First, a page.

The Vatican said it would appoint a papal nuncio to Yangon and that the country would open an embassy at the Vatican, formally wrapping up an accord approved by Myanmar in March.
The move came as Myanmar's de facto leader Aung San Suu Kyi - who is an honorary citizen of Rome - met Pope Francis on the latest leg of a European tour overshadowed by her country's treatment of the Rohingya, a persecuted minority Muslim group in the 90-percent Buddhist country.
Pope Francis has spoken out in the past on behalf of the Rohingya while Nobel peace prize winner Suu Kyi has come under fire for not condemning repression of the minority group by her country's security forces.
Kuu Syi and a small group of officials spent around 20 minutes in Thursday's audience with the leader of the world's 1.3 billion Catholics.
Francis presented the former dissident with a bronze medallion with an image of a blooming desert.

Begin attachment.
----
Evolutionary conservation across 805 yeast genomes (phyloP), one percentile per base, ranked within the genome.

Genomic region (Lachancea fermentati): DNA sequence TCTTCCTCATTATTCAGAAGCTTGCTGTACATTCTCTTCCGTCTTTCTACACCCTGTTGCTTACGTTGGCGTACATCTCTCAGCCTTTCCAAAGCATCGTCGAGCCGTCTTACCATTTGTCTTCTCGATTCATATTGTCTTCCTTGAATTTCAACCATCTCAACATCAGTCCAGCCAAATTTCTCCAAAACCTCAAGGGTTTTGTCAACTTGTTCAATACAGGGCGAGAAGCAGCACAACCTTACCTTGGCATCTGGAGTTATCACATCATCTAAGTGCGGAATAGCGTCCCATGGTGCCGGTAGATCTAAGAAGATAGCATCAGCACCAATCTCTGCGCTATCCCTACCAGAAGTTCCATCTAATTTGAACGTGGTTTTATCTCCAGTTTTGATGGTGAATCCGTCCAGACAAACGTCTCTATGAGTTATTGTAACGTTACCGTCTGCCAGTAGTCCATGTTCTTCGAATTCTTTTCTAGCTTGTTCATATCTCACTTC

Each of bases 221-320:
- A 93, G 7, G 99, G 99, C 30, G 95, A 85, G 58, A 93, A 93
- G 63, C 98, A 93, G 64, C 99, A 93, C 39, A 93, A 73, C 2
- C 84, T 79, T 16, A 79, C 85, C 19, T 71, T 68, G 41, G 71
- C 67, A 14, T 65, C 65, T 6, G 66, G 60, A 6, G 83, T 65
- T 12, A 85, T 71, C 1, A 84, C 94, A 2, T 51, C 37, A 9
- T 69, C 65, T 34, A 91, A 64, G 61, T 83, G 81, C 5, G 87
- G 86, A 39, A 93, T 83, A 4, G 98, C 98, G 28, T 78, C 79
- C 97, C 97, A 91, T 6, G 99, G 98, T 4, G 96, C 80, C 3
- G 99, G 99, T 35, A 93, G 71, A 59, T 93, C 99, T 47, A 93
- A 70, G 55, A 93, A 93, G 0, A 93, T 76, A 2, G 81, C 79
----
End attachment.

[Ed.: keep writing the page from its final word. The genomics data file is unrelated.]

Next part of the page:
Suu Kyi had talks on Wednesday with Italian foreign minister Angelino Alfano and with EU and Belgian officials in Brussels on Tuesday. She is also due to visit Britain.
In Brussels she reiterated her opposition to a decision by the UN human rights body to send a fact-finding mission to Myanmar to investigate allegations of murder, rape and torture against the Rohingya in Rakhine state.
Alfano said in a statement he had discussed the process of national reconciliation in the country formerly known as Burma, without elaborating. Francis denounced the treatment of the minority Rohingya in February, saying they were being tortured and killed for their faith.
In an address in St Peter's square he described the Rohingya as "good and peaceful people who have suffered for years," urging Catholics to pray for their "brothers and sisters" in Myanmar.
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